Imane, Syrian refugee in Lebanon

‘Also, we had to leave everything behind. We had nothing. My baby daughter didn’t even have a mattress to sleep on. Little by little, our Lebanese neighbours helped us with as many house supplies as they could. I thank God for them!’

Hope away from home

Imane’s family have been able to find some support through our local partner – including education for their eldest daughter, Amal, as well as food vouchers, winter provisions such as heating during the cold months and essential hygiene items. Imane has also been able to attend counselling and support sessions organised through our local partner.

‘If it wasn’t for them, I don’t know what would have happened to us,’ says Imane. ‘Thank God for the support of the church and for everyone making this possible!’

‘Our Lebanese neighbours helped us with as many house supplies as they could. I thank God for them!’
Imane, Syrian refugee in Lebanon
Emir, a Syrian refugee in Lebanon, wears football kit ready to play a match and smiles as his coach adjusts the armband showing that Emir is captaining the team.

Emir’s family sought refuge in Lebanon after violence in Syria. He has found support through Tearfund’s local partner, Play for Peace. Credit: Tearfund partner in Lebanon

Emir’s* story

Emir was born in Syria, but the violent conflict there meant he and his family had to leave their country and move to Lebanon. 

Life was very hard. Emir’s father had died when he was very young, his mother is sick, and the family’s financial situation was very difficult. All of the emotional strain led to Emir struggling with his temper, and even though he loved to play football, he battled to stay in a team because his behaviour was aggressive and hostile on the pitch and in training.

Over the years, Emir was part of our local partner football project in Lebanon called Play For Peace. He used to come along and play and was a talented footballer, but then he would leave again when his anger meant he couldn’t get along with the coaches or his teammates. 

A new start

Then, in August 2020 the Beirut blast happened. An explosion of ammonium nitrate in the port caused widespread death, injury and destruction in the city and affected many of the people involved in the Play for Peace project. Emir himself was injured and afterwards our team called him and offered help whenever it was needed. They visited him regularly and he also began to receive some counselling support.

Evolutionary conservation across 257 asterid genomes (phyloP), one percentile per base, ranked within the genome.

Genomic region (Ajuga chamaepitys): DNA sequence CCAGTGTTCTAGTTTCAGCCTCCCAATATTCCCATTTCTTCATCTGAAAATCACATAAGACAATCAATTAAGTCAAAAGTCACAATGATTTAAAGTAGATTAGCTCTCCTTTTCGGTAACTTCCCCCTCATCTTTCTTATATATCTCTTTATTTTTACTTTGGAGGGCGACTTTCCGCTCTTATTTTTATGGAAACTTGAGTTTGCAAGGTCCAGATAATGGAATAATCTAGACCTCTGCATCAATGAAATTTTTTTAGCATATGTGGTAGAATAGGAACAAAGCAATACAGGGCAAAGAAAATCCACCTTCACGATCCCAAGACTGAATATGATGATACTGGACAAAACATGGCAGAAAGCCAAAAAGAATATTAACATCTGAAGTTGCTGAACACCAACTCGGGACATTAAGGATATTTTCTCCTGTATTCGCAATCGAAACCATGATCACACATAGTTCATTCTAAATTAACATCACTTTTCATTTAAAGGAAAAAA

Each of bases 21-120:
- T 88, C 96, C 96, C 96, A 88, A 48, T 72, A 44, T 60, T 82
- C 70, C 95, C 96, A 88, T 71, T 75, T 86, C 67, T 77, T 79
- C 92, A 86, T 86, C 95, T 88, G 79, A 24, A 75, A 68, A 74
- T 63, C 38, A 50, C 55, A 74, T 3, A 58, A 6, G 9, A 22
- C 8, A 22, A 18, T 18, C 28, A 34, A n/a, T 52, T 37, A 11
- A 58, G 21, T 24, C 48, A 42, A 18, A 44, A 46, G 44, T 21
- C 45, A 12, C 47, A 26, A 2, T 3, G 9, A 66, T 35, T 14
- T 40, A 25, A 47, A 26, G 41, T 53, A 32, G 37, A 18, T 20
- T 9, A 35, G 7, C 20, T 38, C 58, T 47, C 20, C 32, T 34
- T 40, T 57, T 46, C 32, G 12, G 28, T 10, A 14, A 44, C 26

Emir found this really helpful and he started to feel able to be open about his feelings, which meant that he could start to work through them. For the first time, he also felt able to set goals for his future. By the end of the programme, he had decided that he wanted to become one of the Play for Peace coaches!

‘I changed mentally and emotionally; my behaviour and attitude also changed.’
Emir, Syrian refugee in Lebanon

In the months that followed, Emir’s emotional and mental wellbeing continued to improve. In one important local tournament, he was even named the ‘most valuable player in the game’ two or three times. 

During the 2021-2022 season, Emir became one of the best Play For Peace coaches. He says, ‘I changed mentally and emotionally; my behaviour and attitude also changed.’ 

Emir’s character transformation also encouraged change in his players and in the people around him, inside and outside of the team. Next, he plans on using his experiences to support others positively through his testimony.

*Names have been changed to protect identity.

Pray for refugees

    • Lift up every person around the world who has had to flee their homes and all that they have known in order to find safety. Ask God to provide for their needs.
    • Pray for emotional healing and for comfort for the many who have experienced or witnessed scenes and situations of an extremely traumatic nature. 
    • Bring before God the situations around the world that result in people having to flee. Pray that there will be peace and restoration, and for the Church to be actively involved in every level of this restoration.

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Written by  Tarryn Pegna